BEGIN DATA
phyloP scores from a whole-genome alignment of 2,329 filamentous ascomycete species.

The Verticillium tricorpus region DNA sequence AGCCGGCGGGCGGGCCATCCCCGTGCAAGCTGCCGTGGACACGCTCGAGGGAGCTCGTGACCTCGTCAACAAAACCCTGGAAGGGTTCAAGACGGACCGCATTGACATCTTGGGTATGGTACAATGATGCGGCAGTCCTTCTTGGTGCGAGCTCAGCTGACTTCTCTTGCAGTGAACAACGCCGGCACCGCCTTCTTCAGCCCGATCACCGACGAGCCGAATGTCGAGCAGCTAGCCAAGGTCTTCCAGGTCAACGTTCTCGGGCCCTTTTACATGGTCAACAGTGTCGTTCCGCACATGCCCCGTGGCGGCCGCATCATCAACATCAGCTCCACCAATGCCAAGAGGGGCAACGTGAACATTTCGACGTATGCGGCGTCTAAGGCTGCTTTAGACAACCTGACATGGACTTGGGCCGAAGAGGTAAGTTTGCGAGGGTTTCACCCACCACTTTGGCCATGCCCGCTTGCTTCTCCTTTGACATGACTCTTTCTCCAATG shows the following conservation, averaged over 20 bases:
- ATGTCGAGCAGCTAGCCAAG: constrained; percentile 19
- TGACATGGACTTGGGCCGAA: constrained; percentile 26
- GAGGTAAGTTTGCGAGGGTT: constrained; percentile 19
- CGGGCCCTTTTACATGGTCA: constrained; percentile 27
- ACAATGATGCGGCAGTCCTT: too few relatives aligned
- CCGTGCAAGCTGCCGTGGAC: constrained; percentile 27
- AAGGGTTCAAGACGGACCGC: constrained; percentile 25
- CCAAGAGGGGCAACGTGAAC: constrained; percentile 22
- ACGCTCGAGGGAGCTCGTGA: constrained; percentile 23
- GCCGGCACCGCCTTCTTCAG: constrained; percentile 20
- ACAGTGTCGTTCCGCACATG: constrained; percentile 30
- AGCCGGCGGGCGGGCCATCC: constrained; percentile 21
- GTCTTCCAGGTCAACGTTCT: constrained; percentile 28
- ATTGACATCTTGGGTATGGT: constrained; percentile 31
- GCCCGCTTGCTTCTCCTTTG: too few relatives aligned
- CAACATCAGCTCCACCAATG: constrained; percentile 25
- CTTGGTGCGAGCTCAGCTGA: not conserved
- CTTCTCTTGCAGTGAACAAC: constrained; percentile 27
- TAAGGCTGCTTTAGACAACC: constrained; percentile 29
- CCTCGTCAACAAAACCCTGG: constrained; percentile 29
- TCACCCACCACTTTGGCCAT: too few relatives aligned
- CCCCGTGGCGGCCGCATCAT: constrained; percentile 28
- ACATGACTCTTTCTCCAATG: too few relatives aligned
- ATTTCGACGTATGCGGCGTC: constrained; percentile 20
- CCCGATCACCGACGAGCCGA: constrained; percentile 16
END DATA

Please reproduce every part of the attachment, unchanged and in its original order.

phyloP scores from a whole-genome alignment of 2,329 filamentous ascomycete species.

The Verticillium tricorpus region DNA sequence AGCCGGCGGGCGGGCCATCCCCGTGCAAGCTGCCGTGGACACGCTCGAGGGAGCTCGTGACCTCGTCAACAAAACCCTGGAAGGGTTCAAGACGGACCGCATTGACATCTTGGGTATGGTACAATGATGCGGCAGTCCTTCTTGGTGCGAGCTCAGCTGACTTCTCTTGCAGTGAACAACGCCGGCACCGCCTTCTTCAGCCCGATCACCGACGAGCCGAATGTCGAGCAGCTAGCCAAGGTCTTCCAGGTCAACGTTCTCGGGCCCTTTTACATGGTCAACAGTGTCGTTCCGCACATGCCCCGTGGCGGCCGCATCATCAACATCAGCTCCACCAATGCCAAGAGGGGCAACGTGAACATTTCGACGTATGCGGCGTCTAAGGCTGCTTTAGACAACCTGACATGGACTTGGGCCGAAGAGGTAAGTTTGCGAGGGTTTCACCCACCACTTTGGCCATGCCCGCTTGCTTCTCCTTTGACATGACTCTTTCTCCAATG shows the following conservation, averaged over 20 bases:
- ATGTCGAGCAGCTAGCCAAG: constrained; percentile 19
- TGACATGGACTTGGGCCGAA: constrained; percentile 26
- GAGGTAAGTTTGCGAGGGTT: constrained; percentile 19
- CGGGCCCTTTTACATGGTCA: constrained; percentile 27
- ACAATGATGCGGCAGTCCTT: too few relatives aligned
- CCGTGCAAGCTGCCGTGGAC: constrained; percentile 27
- AAGGGTTCAAGACGGACCGC: constrained; percentile 25
- CCAAGAGGGGCAACGTGAAC: constrained; percentile 22
- ACGCTCGAGGGAGCTCGTGA: constrained; percentile 23
- GCCGGCACCGCCTTCTTCAG: constrained; percentile 20
- ACAGTGTCGTTCCGCACATG: constrained; percentile 30
- AGCCGGCGGGCGGGCCATCC: constrained; percentile 21
- GTCTTCCAGGTCAACGTTCT: constrained; percentile 28
- ATTGACATCTTGGGTATGGT: constrained; percentile 31
- GCCCGCTTGCTTCTCCTTTG: too few relatives aligned
- CAACATCAGCTCCACCAATG: constrained; percentile 25
- CTTGGTGCGAGCTCAGCTGA: not conserved
- CTTCTCTTGCAGTGAACAAC: constrained; percentile 27
- TAAGGCTGCTTTAGACAACC: constrained; percentile 29
- CCTCGTCAACAAAACCCTGG: constrained; percentile 29
- TCACCCACCACTTTGGCCAT: too few relatives aligned
- CCCCGTGGCGGCCGCATCAT: constrained; percentile 28
- ACATGACTCTTTCTCCAATG: too few relatives aligned
- ATTTCGACGTATGCGGCGTC: constrained; percentile 20
- CCCGATCACCGACGAGCCGA: constrained; percentile 16